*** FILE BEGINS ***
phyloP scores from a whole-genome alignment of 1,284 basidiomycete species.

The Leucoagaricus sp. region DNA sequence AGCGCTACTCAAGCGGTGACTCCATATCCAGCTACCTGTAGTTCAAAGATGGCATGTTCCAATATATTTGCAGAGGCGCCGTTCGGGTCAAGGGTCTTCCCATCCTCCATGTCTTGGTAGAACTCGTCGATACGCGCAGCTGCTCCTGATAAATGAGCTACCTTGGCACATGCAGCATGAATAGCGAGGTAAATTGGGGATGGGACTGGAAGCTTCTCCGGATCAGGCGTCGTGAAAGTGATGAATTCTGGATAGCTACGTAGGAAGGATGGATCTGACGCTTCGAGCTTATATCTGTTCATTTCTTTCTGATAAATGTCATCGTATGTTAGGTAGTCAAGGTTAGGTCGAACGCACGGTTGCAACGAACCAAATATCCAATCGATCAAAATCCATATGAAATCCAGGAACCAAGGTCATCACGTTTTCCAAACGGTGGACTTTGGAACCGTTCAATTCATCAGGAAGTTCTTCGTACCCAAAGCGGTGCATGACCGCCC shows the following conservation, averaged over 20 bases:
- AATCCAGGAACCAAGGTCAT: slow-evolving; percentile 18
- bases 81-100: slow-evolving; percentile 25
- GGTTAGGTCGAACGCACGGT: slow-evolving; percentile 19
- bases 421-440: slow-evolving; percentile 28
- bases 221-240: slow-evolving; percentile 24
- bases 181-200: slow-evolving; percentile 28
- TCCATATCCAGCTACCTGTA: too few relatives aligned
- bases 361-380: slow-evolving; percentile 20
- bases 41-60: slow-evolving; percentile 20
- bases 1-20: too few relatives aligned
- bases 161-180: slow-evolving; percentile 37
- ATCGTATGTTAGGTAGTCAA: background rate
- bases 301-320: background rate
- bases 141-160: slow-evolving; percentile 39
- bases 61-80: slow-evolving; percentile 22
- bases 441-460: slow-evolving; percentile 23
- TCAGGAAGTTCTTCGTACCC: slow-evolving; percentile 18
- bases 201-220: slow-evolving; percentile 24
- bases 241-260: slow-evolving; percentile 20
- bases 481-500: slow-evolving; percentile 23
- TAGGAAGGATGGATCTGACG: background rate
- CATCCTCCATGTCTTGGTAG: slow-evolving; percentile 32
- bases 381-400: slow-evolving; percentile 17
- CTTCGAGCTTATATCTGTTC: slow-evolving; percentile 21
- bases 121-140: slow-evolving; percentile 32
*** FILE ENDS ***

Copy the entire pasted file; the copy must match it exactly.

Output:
phyloP scores from a whole-genome alignment of 1,284 basidiomycete species.

The Leucoagaricus sp. region DNA sequence AGCGCTACTCAAGCGGTGACTCCATATCCAGCTACCTGTAGTTCAAAGATGGCATGTTCCAATATATTTGCAGAGGCGCCGTTCGGGTCAAGGGTCTTCCCATCCTCCATGTCTTGGTAGAACTCGTCGATACGCGCAGCTGCTCCTGATAAATGAGCTACCTTGGCACATGCAGCATGAATAGCGAGGTAAATTGGGGATGGGACTGGAAGCTTCTCCGGATCAGGCGTCGTGAAAGTGATGAATTCTGGATAGCTACGTAGGAAGGATGGATCTGACGCTTCGAGCTTATATCTGTTCATTTCTTTCTGATAAATGTCATCGTATGTTAGGTAGTCAAGGTTAGGTCGAACGCACGGTTGCAACGAACCAAATATCCAATCGATCAAAATCCATATGAAATCCAGGAACCAAGGTCATCACGTTTTCCAAACGGTGGACTTTGGAACCGTTCAATTCATCAGGAAGTTCTTCGTACCCAAAGCGGTGCATGACCGCCC shows the following conservation, averaged over 20 bases:
- AATCCAGGAACCAAGGTCAT: slow-evolving; percentile 18
- bases 81-100: slow-evolving; percentile 25
- GGTTAGGTCGAACGCACGGT: slow-evolving; percentile 19
- bases 421-440: slow-evolving; percentile 28
- bases 221-240: slow-evolving; percentile 24
- bases 181-200: slow-evolving; percentile 28
- TCCATATCCAGCTACCTGTA: too few relatives aligned
- bases 361-380: slow-evolving; percentile 20
- bases 41-60: slow-evolving; percentile 20
- bases 1-20: too few relatives aligned
- bases 161-180: slow-evolving; percentile 37
- ATCGTATGTTAGGTAGTCAA: background rate
- bases 301-320: background rate
- bases 141-160: slow-evolving; percentile 39
- bases 61-80: slow-evolving; percentile 22
- bases 441-460: slow-evolving; percentile 23
- TCAGGAAGTTCTTCGTACCC: slow-evolving; percentile 18
- bases 201-220: slow-evolving; percentile 24
- bases 241-260: slow-evolving; percentile 20
- bases 481-500: slow-evolving; percentile 23
- TAGGAAGGATGGATCTGACG: background rate
- CATCCTCCATGTCTTGGTAG: slow-evolving; percentile 32
- bases 381-400: slow-evolving; percentile 17
- CTTCGAGCTTATATCTGTTC: slow-evolving; percentile 21
- bases 121-140: slow-evolving; percentile 32